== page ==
Orhun Uluşahin


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  • Uluşahin, O., Bosker, H. R., McQueen, J. M., & Meyer, A. S. (2024). Knowledge of a talker’s f0 affects subsequent perception of voiceless fricatives. In Y. Chen, A. Chen, & A. Arvaniti (Eds.), Proceedings of Speech Prosody 2024 (pp. 432-436).


    The human brain deals with the infinite variability of speech through multiple mechanisms. Some of them rely solely on information in the speech input (i.e., signal-driven) whereas some rely on linguistic or real-world knowledge (i.e., knowledge-driven). Many signal-driven perceptual processes rely on the enhancement of acoustic differences between incoming speech sounds, producing contrastive adjustments. For instance, when an ambiguous voiceless fricative is preceded by a high fundamental frequency (f0) sentence, the fricative is perceived as having lower a spectral center of gravity (CoG). However, it is not clear whether knowledge of a talker’s typical f0 can lead to similar contrastive effects. This study investigated a possible talker f0 effect on fricative CoG perception. In the exposure phase, two groups of participants (N=16 each) heard the same talker at high or low f0 for 20 minutes. Later, in the test phase, participants rated fixed-f0 /?ɔk/ tokens as being /sɔk/ (i.e., high CoG) or /ʃɔk/ (i.e., low CoG), where /?/ represents a fricative from a 5-step /s/-/ʃ/ continuum. Surprisingly, the data revealed the opposite of our contrastive hypothesis, whereby hearing high f0 instead biased perception towards high CoG. Thus, we demonstrated that talker f0 information affects fricative CoG perception.
  • Uluşahin, O., Bosker, H. R., McQueen, J. M., & Meyer, A. S. (2023). No evidence for convergence to sub-phonemic F2 shifts in shadowing. In R. Skarnitzl, & J. Volín (Eds.), Proceedings of the 20th International Congress of the Phonetic Sciences (ICPhS 2023) (pp. 96-100). Prague: Guarant International.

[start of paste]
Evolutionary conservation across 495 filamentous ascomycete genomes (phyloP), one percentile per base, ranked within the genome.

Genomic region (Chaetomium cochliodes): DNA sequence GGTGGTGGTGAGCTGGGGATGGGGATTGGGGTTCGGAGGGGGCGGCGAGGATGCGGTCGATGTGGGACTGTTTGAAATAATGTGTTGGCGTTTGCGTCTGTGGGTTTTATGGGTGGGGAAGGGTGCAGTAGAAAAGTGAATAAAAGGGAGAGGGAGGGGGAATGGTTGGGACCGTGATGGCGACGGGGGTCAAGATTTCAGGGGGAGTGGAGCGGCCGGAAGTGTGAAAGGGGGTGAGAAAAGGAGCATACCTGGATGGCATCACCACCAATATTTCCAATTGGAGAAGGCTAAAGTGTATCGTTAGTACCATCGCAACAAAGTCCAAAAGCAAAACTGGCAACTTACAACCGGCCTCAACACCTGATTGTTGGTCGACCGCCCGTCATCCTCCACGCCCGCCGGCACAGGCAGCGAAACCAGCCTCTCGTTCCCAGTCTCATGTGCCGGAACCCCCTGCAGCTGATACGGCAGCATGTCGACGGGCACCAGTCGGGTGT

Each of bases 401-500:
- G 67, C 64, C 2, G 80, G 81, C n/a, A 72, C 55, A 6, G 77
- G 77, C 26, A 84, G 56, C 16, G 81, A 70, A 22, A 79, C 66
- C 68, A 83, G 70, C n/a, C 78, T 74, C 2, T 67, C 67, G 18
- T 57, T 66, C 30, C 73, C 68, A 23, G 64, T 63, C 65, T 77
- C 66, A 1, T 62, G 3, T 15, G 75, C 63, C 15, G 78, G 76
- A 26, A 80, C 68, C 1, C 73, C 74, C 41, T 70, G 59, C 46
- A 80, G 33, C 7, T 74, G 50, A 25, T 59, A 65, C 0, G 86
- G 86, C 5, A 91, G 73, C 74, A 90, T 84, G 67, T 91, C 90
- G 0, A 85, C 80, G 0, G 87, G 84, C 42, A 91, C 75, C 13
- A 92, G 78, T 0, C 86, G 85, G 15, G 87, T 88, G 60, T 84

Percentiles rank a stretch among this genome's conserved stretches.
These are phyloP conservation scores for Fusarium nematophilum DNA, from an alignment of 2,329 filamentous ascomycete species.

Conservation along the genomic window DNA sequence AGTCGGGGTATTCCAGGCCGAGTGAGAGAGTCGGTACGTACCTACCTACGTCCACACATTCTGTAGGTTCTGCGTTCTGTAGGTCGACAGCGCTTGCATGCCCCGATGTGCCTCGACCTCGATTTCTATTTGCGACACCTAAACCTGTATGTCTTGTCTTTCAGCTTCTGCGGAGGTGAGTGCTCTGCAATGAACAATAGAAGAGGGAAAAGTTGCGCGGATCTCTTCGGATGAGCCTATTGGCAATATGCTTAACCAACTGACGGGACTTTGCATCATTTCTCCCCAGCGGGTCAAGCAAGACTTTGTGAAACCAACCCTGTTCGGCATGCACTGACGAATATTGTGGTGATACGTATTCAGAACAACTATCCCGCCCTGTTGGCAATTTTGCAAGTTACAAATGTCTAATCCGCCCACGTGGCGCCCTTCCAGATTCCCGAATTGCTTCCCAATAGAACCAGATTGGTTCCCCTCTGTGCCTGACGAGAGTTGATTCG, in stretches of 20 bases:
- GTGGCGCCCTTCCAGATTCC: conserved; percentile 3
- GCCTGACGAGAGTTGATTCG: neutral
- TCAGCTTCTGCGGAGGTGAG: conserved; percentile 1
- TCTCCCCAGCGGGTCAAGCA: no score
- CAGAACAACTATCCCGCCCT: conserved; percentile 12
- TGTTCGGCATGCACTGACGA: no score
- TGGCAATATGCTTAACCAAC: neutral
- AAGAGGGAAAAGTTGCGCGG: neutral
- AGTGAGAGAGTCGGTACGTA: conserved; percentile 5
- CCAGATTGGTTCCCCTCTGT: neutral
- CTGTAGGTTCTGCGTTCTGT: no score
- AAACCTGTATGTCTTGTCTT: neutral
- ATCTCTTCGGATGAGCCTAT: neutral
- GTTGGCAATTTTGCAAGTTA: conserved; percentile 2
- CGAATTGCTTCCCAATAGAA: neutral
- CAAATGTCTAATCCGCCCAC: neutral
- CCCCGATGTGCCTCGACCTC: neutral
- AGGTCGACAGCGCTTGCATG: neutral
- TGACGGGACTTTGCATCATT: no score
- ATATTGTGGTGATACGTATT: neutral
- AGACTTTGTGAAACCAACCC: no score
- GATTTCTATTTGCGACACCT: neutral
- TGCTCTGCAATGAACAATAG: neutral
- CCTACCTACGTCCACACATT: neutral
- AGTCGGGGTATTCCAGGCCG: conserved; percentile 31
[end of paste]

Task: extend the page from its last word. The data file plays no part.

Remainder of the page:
Over the course of a conversation, interlocutors sound more and more like each other in a process called convergence. However, the automaticity and grain size of convergence are not well established. This study therefore examined whether female native Dutch speakers converge to large yet sub-phonemic shifts in the F2 of the vowel /e/. Participants first performed a short reading task to establish baseline F2s for the vowel /e/, then shadowed 120 target words (alongside 360 fillers) which contained one instance of a manipulated vowel /e/ where the F2 had been shifted down to that of the vowel /ø/. Consistent exposure to large (sub-phonemic) downward shifts in F2 did not result in convergence. The results raise issues for theories which view convergence as a product of automatic integration between perception and production.
  • Kanero, J., Franko, I., Oranç, C., Uluşahin, O., Koskulu, S., Adigüzel, Z., Küntay, A. C., & Göksun, T. (2018). Who can benefit from robots? Effects of individual differences in robot-assisted language learning. In Proceedings of the 8th International Conference on Development and Learning and Epigenetic Robotics (ICDL-EpiRob) (pp. 212-217). Piscataway, NJ, USA: IEEE.


    It has been suggested that some individuals may benefit more from social robots than do others. Using second
    language (L2) as an example, the present study examined how individual differences in attitudes toward robots and personality
    traits may be related to learning outcomes. Preliminary results with 24 Turkish-speaking adults suggest that negative attitudes
    toward robots, more specifically thoughts and anxiety about the negative social impact that robots may have on the society,
    predicted how well adults learned L2 words from a social robot. The possible implications of the findings as well as future directions are also discussed

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